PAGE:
Organised by Zambeel, these stories have been dramatically read in Karachi many times but they were new to the Lahore audience. It was not just a welcome break from the usual panel-discussion format, the stories came alive by superb reading by Mahvash Mumtaz, Asma Mundrawalla and Mohammed Ehteshamuddin. Those who had seen Naseeruddin Shah give a magical performance of Chughtai’s stories on Alhamra’s stage, despite minimal props, weren’t sure if it was possible to just sit on regular chairs, with a paper in hand, and have the story read out to them and manage the same mesmerising effect. Lahore saw it happen and wants more of it.
Zambeel did take care of some background sounds, designed by Asma Mundrawalla. So Ustad Bismillah’s shehnai played as an apt backdrop for ‘Ghoongat’ while there was a wide array of sounds for ‘Nazzara..’ culminating in the most effective Kaaga Sub Tan Khaiyo sung by none other than Musadiq Sanwal.
There seemed a lot of interest in the session ‘A conversation with Cuban poet Alex Fleites’ before the festival, because of Faiz’s connection with Cuba, but only a small crowd managed to make it to Hall 3 on Sunday morning.
Munizae Jahangir introduced the poet, his past life, his career as a journalist in Cuba, and talked about freedoms under Castro and culture. This was followed by a reading of his poems first in Spanish and then an English translation.
The floor was then opened for questions and a translator tried to convey his thoughts to the audience and vice versa.
Fleites went on to say that poets know how to express themselves, without being censored. "They could not restrict poetry before and they can’t now. Of course we can never have enough of freedom; there is always less of it, just like love, we want more of it."
Replying to another question, he said it is not possible to translate poetry. "I am satisfied with the translation when I think the basic meaning has been delivered. But many details such as the music and the complicated relationship of words are lost. There are some great poets like Shakespeare and Dante but I can never say they influenced me because I never read them in the original."
Poetry, he said, is not a genre; it only makes use of genres. "It’s something to satiate the soul, just as we are dependent on our blood. When I was young, I found out the daily verbal expression was insufficient for me, I couldn’t express myself fully. My father was a keen reader of poetry. He used to read poetry with me; he would lie down and read it. I would put my ear against his chest and thus hear the words.
"We don’t write poetry when we are happy or satisfied with our lives. We only write it when there is a sense of loss, we desire something. That is why I say that poetry that celebrates and depicts happiness is no poetry."
A session "Politics, Activism and the Way Forward" brought together leading political figures from across the country for a heated debate on the current socio-political scenario in the country. Seated on the stage were Hasil Bizenjo (National Party), Abid Hasan Minto (Awami Workers Party), Aitzaz Ahsan (Pakistan Peoples Party), Afrasaib Khattak (Awami National Party), Shafqat Mahmood (Pakistan Tehreek-e-Insaaf) and Salman Rafiq (Pakistan Muslim League-Nawaz). The session moderator Mahtab Akbar Rashdi posed a question to the panel regarding the most critical issue of Pakistan in the current times.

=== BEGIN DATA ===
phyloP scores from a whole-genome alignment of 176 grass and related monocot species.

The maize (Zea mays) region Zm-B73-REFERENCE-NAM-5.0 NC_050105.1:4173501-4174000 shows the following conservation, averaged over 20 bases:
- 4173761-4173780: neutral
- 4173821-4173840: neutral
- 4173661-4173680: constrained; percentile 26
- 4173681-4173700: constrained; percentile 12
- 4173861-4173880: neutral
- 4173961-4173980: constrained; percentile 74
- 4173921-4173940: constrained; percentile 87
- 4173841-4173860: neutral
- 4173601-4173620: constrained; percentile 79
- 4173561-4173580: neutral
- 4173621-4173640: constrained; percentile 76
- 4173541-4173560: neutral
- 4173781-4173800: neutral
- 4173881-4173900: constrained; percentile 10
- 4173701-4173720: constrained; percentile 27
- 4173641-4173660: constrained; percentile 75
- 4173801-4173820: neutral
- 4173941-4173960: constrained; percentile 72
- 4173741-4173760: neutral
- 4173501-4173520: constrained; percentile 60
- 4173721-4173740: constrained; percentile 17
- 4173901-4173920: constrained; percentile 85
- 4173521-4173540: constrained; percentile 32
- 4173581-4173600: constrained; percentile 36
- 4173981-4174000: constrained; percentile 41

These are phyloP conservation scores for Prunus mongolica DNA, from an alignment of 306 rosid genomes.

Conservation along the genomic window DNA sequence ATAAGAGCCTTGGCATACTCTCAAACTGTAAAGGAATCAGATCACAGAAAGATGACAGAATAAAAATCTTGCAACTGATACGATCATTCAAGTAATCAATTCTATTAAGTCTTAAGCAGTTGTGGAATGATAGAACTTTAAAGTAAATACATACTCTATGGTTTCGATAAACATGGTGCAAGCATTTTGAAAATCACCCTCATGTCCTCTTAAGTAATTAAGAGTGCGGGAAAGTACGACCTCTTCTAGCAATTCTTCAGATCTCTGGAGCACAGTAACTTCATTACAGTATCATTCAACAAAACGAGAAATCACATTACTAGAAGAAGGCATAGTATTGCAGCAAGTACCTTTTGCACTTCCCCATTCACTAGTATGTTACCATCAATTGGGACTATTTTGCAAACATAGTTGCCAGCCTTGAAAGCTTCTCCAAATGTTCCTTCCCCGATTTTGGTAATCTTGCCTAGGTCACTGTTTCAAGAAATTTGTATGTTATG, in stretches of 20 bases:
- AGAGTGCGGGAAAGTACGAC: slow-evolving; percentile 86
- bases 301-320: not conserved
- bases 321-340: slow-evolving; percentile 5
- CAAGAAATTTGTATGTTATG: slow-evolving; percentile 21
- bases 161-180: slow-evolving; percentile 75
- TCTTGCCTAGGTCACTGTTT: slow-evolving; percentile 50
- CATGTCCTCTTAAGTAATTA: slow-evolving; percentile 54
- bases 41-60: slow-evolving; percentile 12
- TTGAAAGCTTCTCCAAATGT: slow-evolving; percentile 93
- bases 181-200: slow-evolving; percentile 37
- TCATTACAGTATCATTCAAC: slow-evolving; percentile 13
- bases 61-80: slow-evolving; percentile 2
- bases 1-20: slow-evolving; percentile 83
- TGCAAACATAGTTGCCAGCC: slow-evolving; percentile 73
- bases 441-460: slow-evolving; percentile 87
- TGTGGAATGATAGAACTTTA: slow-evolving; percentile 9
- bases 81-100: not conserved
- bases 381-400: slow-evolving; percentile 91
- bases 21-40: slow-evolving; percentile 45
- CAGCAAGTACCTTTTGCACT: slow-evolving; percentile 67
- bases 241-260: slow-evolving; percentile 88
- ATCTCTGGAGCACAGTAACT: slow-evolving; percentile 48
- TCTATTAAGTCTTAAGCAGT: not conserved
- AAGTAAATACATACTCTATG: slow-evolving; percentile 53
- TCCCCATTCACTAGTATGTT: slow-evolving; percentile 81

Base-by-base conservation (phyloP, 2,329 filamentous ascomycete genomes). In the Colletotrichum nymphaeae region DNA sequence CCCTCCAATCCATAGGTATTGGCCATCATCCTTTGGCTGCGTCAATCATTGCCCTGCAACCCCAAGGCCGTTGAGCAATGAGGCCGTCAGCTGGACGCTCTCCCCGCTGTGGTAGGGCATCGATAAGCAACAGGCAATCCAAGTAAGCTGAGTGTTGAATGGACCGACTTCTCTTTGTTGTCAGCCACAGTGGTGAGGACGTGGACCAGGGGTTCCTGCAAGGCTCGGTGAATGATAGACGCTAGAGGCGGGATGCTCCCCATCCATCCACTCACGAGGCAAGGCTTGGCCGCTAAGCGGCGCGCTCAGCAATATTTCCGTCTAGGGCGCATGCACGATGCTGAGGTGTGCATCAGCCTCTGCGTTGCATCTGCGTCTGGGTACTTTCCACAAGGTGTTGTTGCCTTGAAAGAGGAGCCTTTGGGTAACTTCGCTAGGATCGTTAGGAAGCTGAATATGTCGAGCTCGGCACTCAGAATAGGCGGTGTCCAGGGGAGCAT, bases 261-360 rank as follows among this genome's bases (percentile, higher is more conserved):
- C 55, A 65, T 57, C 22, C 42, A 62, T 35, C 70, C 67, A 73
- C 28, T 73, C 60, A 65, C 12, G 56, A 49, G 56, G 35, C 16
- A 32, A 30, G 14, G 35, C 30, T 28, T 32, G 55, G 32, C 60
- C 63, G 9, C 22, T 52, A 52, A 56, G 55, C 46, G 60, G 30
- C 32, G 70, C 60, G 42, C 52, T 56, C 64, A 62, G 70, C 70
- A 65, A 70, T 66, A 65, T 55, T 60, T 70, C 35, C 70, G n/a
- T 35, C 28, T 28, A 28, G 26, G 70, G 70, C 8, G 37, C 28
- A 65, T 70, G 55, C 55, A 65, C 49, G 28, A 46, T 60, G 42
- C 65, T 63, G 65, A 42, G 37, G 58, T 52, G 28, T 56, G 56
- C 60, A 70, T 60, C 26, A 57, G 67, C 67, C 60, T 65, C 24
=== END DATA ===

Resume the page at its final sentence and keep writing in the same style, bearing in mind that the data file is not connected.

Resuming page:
Ahsan was of the view that divisions and fault lines in Pakistan are damaging for the society. "People have become devoid of any sense of shame and outrage as a nation on the news being circulated on poverty, inequality and violence. Unfortunately, we have become conditioned to these issues."
He added saying that half of our population of women is a problem for us and the remaining half is busy discoursing about imposing restrictions on them. He pointed out that Pakistan was never created as an Islamic state but as a state for Muslims. Mentioning the speech of Mohammad Ali Jinnah at the constituent assembly of Pakistan, he said had Jinnah been alive when the constitution was drafted, it would have been Jogendra Nath Mandal, a Hindu, writing it.
Minto claimed that in the last one year since the first edition of Faiz Festival we haven’t progressed at all. "Feudalism is the main hindrance in the country as it has attached a large segment of our society to outdated laws."
Khattak asserted that we have two power houses in the country, the civilian leadership running the country from the parliament and the military leadership ruling the country from GHQ. He said that we the people in Punjab are crying for Kashmir and Gaza but have their mouths sealed over the atrocities being committed in Sindh and Balochistan. He then recited Habib Jalib’s couplet ‘Balochistan jalta hai tau, Pakistan jalta hai’.
Bizenjo said the state has been responsible for promoting fanatic elements in the country: "Taliban were created by the state".
At the end of Day Three, floods of people were seen marching towards Hall 1. A huge crowd had gathered outside to get a glimpse of Abida Parveen, as they did a day before for Tina Sani. The two-day festival culminated with a rejuvenating performance by the magnificent folk singer which saw a jam-packed hall craving for more.